By Pascal Lamy, Enrico Letta and Laurence Tubiana
Historians will no doubt look back on 2020 as a turning point for the European Union. But which of two competing headlines will capture this critical moment?
On one hand, the year could be defined by struggle and disintegration: the United Kingdom’s exit from the EU; conflicts over migration policies; Hungary and Poland blocking the EU budget and COVID-19 recovery fund over the new rule-of-law conditionality on disbursement of Union funds. On the other hand, 2020 could go down as the year when Europe decided definitively to pursue a green, decarbonized economy, a renewed sense of solidarity, and deeper integration in order to shape its economic recovery.
With a critical European Council summit this week, it is up to the EU’s heads of state and government to decide whether they will remain committed to the Union’s core values. This past spring, French President Emmanuel Macron and German Chancellor Angela Merkel agreed to establish the recovery fund, thus laying a foundation for Europe’s future. This proposal marked a significant departure from traditional EU policy – especially from the German perspective – because it envisioned common borrowing and a transfer union beyond the existing EU budget.
This Franco-German breakthrough was seen as a resounding reaffirmation of the European Green Deal and the objective of reaching net-zero emissions by mid-century. It enabled the European Commission to propose Next Generation EU, a €750 billion ($908 billion) program of grants and loans to address the extra burden that COVID-19 has inflicted on Europe – especially its southern member states.
After one of the longest European Council summits in history, EU leaders this summer adopted the priorities and modalities for what amounts to a massive €1.8 trillion recovery package. But the July deal contained two core provisions, on climate policy and the rule of law, setting conditions for release of this funding. The rule-of-law provision was then strengthened further at the insistence of the European Parliament.
Owing to its symbolic value for the EU and its indispensability for southern member states, Next Generation EU soon became a target for Poland and Hungary. Afraid that the rule-of-law mechanism would expose their government-sanctioned abuses of EU funds and thus limit the amount they would receive from the Union’s coffers, the two countries vetoed one of the provisions (the “own-resources decision”) that is necessary for approving the EU’s seven-year budget and the recovery fund.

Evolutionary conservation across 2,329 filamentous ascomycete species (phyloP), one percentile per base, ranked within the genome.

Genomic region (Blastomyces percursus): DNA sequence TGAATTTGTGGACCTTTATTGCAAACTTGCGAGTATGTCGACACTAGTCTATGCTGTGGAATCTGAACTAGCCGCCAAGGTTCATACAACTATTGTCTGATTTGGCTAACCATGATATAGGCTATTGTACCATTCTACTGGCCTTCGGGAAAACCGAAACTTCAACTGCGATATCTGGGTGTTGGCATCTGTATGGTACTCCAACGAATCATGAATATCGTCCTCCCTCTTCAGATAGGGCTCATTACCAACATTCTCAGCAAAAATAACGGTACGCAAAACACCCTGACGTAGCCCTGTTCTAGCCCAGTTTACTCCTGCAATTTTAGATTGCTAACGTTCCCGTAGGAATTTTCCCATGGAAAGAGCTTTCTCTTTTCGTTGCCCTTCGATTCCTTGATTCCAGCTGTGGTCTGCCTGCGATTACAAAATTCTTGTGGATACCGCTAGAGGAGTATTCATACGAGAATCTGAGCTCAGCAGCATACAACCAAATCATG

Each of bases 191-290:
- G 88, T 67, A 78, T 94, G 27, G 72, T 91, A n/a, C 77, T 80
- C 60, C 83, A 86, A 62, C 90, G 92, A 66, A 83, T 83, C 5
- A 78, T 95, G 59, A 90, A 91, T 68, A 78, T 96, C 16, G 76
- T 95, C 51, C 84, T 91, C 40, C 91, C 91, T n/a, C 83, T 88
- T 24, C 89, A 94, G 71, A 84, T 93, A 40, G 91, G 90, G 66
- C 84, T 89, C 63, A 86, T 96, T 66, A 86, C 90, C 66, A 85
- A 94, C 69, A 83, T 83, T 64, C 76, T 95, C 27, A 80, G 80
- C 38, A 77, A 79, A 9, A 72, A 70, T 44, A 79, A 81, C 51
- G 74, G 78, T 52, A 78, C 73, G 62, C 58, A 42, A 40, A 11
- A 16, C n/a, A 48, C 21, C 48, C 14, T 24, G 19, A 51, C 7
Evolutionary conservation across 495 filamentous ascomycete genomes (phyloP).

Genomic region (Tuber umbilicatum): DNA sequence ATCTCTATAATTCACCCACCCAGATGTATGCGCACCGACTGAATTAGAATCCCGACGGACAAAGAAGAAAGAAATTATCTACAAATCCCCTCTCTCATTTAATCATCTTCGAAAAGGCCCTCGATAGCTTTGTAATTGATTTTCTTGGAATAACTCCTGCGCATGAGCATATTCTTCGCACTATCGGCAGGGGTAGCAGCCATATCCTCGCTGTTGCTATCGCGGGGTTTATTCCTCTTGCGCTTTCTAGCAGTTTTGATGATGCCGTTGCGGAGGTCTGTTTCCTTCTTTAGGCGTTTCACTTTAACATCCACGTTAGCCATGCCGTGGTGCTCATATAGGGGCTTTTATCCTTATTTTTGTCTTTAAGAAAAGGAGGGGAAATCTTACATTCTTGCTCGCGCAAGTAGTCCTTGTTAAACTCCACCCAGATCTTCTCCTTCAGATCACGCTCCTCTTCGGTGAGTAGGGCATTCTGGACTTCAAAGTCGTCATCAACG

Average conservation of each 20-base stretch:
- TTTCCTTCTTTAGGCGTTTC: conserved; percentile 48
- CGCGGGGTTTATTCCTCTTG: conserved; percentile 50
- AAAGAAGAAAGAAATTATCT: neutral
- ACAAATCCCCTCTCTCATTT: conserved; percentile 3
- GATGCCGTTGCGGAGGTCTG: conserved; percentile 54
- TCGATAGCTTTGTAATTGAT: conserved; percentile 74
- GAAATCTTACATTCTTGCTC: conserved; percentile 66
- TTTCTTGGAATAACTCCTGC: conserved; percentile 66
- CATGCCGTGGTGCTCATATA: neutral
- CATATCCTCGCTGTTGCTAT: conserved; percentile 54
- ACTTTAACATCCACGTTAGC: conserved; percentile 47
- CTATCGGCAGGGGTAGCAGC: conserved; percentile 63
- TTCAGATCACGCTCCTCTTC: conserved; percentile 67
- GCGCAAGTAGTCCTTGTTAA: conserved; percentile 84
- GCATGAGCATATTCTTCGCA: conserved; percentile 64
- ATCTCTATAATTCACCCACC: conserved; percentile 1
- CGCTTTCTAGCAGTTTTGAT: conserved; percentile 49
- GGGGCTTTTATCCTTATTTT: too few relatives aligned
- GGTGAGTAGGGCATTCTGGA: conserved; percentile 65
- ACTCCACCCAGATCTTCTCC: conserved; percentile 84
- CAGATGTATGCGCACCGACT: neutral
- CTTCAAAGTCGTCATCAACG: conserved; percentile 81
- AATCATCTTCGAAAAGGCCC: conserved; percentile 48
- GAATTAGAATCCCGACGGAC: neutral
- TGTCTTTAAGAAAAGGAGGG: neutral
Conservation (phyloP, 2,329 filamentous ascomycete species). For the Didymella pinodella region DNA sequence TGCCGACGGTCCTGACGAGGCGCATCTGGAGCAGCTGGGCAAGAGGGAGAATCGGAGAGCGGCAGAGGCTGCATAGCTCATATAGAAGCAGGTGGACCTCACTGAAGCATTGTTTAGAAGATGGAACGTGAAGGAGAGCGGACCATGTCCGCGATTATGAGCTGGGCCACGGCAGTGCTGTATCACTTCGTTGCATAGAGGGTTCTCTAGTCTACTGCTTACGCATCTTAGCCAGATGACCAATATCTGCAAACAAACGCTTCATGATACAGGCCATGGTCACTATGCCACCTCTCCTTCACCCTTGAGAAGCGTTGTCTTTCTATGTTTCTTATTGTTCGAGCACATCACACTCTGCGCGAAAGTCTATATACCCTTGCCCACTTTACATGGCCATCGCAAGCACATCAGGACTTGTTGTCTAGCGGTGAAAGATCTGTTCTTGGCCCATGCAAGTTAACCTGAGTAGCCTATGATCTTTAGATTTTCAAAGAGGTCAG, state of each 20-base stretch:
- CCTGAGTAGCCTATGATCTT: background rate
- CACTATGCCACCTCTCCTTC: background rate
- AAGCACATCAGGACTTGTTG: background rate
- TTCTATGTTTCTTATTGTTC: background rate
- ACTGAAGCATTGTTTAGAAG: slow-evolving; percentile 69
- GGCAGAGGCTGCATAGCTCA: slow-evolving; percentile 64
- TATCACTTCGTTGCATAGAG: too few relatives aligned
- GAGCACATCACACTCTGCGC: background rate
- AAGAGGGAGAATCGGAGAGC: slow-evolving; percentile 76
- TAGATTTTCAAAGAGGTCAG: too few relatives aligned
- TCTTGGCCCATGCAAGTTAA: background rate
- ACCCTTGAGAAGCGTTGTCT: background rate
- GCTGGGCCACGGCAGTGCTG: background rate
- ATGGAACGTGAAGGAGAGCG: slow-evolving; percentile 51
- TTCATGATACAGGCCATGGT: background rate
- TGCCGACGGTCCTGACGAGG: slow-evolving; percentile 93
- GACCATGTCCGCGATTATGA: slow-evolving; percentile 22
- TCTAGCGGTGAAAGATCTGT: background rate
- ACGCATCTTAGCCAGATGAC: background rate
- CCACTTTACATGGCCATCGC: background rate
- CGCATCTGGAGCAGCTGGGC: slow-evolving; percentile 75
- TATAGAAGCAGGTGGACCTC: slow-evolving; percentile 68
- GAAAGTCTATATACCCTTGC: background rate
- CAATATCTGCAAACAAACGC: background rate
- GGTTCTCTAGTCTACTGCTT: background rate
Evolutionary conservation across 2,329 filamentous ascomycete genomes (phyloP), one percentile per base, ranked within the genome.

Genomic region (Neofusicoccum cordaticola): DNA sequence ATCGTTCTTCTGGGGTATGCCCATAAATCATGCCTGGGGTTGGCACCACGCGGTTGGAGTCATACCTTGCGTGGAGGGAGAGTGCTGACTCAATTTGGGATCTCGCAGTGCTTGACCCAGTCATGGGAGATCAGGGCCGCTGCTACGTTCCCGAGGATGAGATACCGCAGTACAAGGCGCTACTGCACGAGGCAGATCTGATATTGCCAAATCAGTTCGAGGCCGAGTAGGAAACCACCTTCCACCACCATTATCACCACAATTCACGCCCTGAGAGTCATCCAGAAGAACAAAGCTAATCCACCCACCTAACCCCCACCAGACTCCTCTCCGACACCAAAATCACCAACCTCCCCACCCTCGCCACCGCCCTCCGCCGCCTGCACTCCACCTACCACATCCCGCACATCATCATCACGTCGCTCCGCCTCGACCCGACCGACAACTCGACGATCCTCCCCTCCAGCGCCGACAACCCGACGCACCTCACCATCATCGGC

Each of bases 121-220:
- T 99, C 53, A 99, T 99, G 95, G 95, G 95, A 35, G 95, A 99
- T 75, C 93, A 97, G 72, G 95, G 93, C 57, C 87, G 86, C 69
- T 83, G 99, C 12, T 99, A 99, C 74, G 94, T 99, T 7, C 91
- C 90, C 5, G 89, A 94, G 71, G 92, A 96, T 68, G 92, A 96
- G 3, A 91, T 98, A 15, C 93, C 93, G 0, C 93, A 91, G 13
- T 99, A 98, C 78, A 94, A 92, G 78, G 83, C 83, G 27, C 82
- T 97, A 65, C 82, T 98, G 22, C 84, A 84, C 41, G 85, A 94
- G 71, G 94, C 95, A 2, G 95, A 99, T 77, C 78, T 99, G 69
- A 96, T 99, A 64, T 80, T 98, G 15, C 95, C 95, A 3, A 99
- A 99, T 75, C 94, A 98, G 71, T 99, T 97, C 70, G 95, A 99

This is a risky bet for Poland and Hungary, considering that EU cohesion funds financed the majority of their public investment in 2015-17 (more than three-fifths in Poland and over 55% in Hungary). Nonetheless, the two countries’ extortion has created an impasse that is fueling political tensions ahead of this week’s summit, which must also approve a new target to reduce emissions by 55% by 2030.
The summit is coming at the precise moment when the recovery fund’s benefits are being made crystal clear. The EU sold its new ten-year bond at a yield of -0.24%. Italy has sold ten-year sovereign bonds with a yield of 0.76%. And these bond issues have been dramatically oversubscribed.
Moreover, with the reconstruction bonds, debt mutuality is moving forward through the creation of a European safe asset through the issuance of common debt. This is also establishing the rudiments of a decision-making framework for a European-level fiscal policy. Market confidence in the EU has duly risen.
More subtly, the concerted fiscal action embedded in Next Generation EU has legitimized decisive measures (in the form of asset purchases) by the European Central Bank, producing de facto monetary-policy coordination in response to the COVID-19 crisis.
Those who want to give in to Hungary and Poland are focusing on the progress that has been made in reducing the spread between interest rates paid by southern and northern member states. They argue that this new economic alignment – brought about by Next Generation EU – should not be jeopardized for the sake of the rule-of-law mechanism. Particularly from a southern member-state perspective, and with a horrific second wave of COVID-19 bearing down on Europe, conceding the conditionality provision seems like the least-bad option.
But giving in to extortion would seriously undermine the EU’s credibility and weaken the increased confidence of global financial markets in its future and the future of the euro. It would open the door for more regressive vetoes of measures needed to strengthen the EU’s democratic model and to achieve climate neutrality by 2050. Financial markets’ strong appetite for EU-issued green bonds would diminish – thus raising borrowing costs – and the ECB’s asset purchases might also suffer collateral damage.
At this week’s European Council summit, leaders must fight for the EU’s financial future, the Green Deal, solidarity among our peoples, and democratic choice. As we write, there are reports that a compromise with Hungary and Poland has been agreed. If true, that compromise must in no way renege on the promises made in July when the recovery fund was born. After all, the surest way to undermine financial markets’ burgeoning confidence in the EU and its finances is to compromise with the values and conditions that have buttressed these market sentiments.
Pascal Lamy is a former director-general of the World Trade Organization and EU trade commissioner. Enrico Letta is a former prime minister of Italy. Laurence Tubiana, a former French ambassador to the United Nations Framework Convention on Climate Change, is CEO of the European Climate Foundation and a professor at Sciences Po, Paris.
© Project Syndicate, 2020.